House Passes Bill to Protect Same Sex Marriage With Only 47 GOP “Yes” Votes

On Tuesday, the House passed a bill aimed at enshrining the right to same sex marriage into federal law, preempting a possible ruling from the far right Supreme Court repealing marriage equality protections.

The Respect for Marriage Act passed with all Democrats and only 47 Republicans voting “yes.” One hundred fifty-seven Republicans voted against the bill.

The bill would repeal a homophobic law signed by President Bill Clinton in 1996, known as the Defense of Marriage Act (DOMA), that only recognizes marriage as being between a man and a woman. Further, the new bill would explicitly repeal laws that allow states to only recognize homophobic definitions of marriage, ensuring that both gay marriage and interracial marriage remain legal on the federal level.

The bill now moves to the Senate, where it could have a shot at overcoming the 60-vote filibuster. Several Republican senators have committed to voting for the bill, and have said that there is a real possibility that at least 10 GOP members could vote for it. Senate Majority Leader Chuck Schumer (D-New York) is reportedly shopping around for GOP support, and is hoping to bring the bill to the floor soon.

If the bill passes into law, it would preemptively protect the right to gay marriage before the Supreme Court potentially repeals 2015’s Obergefell v. Hodges, which Justice Clarence Thomas has indicated could be next on the far right justices’ docket after abortion rights.

Democrats and progressives, including openly gay members of Congress, celebrated the passage of the bill, saying that marriage equality is an important step toward achieving justice for the LGBTQ community.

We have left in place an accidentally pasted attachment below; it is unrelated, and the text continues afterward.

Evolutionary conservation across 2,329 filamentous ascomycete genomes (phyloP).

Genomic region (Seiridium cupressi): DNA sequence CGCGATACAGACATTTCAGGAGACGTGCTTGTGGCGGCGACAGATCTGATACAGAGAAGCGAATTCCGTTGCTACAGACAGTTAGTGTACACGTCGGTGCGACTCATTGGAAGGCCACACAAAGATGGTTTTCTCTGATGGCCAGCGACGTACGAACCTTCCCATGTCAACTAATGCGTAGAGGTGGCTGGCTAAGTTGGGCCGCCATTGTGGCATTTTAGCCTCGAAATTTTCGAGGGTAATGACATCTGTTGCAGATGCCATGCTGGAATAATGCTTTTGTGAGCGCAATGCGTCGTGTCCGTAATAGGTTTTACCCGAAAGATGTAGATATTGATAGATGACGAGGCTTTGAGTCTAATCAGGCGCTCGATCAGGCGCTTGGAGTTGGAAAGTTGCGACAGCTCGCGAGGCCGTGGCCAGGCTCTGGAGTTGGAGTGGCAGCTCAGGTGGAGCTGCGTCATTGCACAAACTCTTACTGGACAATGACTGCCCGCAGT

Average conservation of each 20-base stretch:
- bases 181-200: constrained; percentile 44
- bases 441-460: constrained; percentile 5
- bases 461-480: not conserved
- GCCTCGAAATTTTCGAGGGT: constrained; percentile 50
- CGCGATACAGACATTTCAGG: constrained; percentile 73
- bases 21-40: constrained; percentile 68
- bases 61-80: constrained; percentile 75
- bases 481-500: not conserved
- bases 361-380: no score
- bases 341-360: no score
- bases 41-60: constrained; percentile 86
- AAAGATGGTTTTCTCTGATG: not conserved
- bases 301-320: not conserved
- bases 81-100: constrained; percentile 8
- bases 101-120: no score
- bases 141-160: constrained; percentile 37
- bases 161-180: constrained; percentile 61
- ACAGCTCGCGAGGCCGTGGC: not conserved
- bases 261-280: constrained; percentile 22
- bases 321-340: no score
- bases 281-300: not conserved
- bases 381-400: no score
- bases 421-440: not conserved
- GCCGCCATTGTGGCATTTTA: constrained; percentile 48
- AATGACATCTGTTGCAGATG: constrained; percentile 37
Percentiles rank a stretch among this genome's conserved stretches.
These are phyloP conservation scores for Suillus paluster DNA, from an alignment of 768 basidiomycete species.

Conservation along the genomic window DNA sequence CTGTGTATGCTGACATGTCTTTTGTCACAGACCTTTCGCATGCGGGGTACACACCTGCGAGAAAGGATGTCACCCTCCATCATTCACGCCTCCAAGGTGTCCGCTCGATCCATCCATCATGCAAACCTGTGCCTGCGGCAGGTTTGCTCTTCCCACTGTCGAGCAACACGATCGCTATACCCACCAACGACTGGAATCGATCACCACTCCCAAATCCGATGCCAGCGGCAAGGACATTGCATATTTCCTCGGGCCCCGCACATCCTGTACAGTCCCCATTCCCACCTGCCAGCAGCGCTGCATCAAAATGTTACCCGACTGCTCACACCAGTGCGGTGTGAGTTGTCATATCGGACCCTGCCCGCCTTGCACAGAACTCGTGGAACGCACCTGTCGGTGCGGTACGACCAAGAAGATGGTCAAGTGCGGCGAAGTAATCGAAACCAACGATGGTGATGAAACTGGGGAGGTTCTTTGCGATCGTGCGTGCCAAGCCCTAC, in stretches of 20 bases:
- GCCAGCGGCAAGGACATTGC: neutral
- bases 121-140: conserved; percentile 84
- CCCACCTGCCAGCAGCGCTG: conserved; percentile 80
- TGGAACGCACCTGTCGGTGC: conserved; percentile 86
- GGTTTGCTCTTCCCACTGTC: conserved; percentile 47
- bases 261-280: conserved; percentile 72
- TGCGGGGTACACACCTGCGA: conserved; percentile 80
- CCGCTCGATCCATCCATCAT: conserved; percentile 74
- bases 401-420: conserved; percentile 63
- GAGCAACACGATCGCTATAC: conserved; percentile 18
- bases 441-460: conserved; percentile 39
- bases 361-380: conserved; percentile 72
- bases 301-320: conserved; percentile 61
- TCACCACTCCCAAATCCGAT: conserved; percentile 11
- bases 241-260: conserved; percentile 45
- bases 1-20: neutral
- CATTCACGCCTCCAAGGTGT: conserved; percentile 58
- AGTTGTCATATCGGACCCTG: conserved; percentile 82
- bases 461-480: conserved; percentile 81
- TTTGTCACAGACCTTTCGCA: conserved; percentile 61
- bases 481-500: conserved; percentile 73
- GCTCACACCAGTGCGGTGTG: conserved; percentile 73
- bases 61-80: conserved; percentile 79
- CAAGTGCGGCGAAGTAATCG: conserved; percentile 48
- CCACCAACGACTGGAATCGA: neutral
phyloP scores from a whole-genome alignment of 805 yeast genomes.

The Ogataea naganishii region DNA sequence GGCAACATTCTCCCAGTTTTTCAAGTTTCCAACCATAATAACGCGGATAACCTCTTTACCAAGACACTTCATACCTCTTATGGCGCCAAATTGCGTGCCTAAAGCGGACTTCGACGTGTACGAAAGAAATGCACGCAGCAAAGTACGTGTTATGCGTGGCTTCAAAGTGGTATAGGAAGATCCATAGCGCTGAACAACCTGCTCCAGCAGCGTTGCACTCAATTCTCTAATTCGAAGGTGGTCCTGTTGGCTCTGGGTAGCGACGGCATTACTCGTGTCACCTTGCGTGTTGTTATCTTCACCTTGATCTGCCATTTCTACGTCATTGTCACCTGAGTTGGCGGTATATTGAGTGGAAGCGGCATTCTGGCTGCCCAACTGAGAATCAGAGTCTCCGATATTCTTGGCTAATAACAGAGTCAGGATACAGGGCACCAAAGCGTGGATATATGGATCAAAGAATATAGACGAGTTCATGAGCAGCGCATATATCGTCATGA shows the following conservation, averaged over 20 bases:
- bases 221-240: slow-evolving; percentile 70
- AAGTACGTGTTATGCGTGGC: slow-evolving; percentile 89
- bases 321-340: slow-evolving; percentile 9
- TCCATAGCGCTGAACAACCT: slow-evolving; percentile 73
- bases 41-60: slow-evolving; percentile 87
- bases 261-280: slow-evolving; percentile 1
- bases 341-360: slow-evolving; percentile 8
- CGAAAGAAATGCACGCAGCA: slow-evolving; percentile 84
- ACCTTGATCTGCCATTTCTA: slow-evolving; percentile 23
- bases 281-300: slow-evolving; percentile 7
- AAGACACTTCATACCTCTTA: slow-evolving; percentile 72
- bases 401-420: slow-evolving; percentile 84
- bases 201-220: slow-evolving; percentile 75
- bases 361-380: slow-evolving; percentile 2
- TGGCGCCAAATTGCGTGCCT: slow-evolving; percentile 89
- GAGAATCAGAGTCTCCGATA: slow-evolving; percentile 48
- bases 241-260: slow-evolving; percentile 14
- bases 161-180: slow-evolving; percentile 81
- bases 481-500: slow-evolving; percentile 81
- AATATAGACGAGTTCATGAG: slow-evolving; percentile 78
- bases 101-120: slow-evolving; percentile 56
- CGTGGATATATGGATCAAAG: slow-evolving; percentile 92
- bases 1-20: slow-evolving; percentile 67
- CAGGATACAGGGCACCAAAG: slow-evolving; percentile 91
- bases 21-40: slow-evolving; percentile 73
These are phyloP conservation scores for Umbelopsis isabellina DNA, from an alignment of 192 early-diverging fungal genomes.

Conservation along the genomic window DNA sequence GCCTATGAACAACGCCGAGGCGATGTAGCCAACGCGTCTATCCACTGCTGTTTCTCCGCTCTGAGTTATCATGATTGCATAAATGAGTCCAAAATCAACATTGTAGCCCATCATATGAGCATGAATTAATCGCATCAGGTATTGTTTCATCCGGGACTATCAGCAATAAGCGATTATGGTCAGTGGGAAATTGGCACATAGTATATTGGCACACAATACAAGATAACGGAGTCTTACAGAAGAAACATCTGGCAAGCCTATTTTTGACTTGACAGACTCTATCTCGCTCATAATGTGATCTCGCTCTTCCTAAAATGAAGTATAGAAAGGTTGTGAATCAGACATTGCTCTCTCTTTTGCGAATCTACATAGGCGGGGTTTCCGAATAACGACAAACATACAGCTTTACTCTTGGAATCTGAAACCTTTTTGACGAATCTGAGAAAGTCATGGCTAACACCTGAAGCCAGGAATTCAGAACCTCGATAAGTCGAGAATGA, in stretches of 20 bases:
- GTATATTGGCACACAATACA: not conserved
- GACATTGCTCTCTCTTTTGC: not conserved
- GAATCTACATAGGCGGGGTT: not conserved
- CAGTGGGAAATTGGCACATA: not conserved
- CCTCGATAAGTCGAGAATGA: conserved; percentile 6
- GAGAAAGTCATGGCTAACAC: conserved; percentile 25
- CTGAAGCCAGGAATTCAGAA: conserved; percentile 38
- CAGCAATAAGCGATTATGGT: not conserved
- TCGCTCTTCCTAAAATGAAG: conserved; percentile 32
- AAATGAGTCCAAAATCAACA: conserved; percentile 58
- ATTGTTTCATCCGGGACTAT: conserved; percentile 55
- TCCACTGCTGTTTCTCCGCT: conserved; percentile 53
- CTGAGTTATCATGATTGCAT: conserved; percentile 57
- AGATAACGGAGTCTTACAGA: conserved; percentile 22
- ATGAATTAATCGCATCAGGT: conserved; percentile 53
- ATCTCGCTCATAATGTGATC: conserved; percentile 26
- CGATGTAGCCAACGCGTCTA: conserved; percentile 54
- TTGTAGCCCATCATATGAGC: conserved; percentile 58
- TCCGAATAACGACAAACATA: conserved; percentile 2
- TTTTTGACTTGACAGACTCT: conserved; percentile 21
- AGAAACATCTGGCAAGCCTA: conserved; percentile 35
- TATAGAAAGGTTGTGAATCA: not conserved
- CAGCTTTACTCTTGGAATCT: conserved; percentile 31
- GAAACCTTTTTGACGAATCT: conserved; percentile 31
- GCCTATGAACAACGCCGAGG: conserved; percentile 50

“Justice Thomas told us that this far-right Supreme Court is coming for marriage equality. As one of only nine openly gay members of this Congress, this attack is as personal as it gets,” said Rep. Mondaire Jones (D-New York).“Our community is counting on Congress to act. We need to pass the Respect for Marriage Act.”

As LGBTQ advocates have noted over the years, codifying the right to same sex marriage is an important measure that activists have fought for for decades — but marriage equality alone doesn’t amount to true liberation for the community.

While the LGBTQ community has notched several major wins over the past years, including a Supreme Court ruling in 2020 that protects LGBTQ people from being discriminated against in the workplace, LGBTQ people still face legal and social discrimination in the country. Last year, for instance, the Supreme Court protected the supposed religious right of adoption agencies to discriminate against same sex couples wishing to adopt a child. Gay and trans people are also more likely to experience poverty, incarceration, suicidal ideation and hateful violence.

Further, the bill comes at a time when the far right is waging relentless anti-LGBTQ attacks. These attacks range from coordinated efforts to falsely label gay and trans people as “groomers” to Republicans passing a slew of fascist anti-trans bills.

These attacks have not only resulted in fear among the LGBTQ community, but also outright violence against gay, bisexual and trans people; last month, for instance, a white supremacist group had planned to wage an armed riot against a Pride parade in Coeur D’Alene, Idaho, but their plot was stopped by police. June overall saw a surge in anti-LGBTQ attacks, as major right-wing figures have been explicitly calling for violence against LGBTQ people.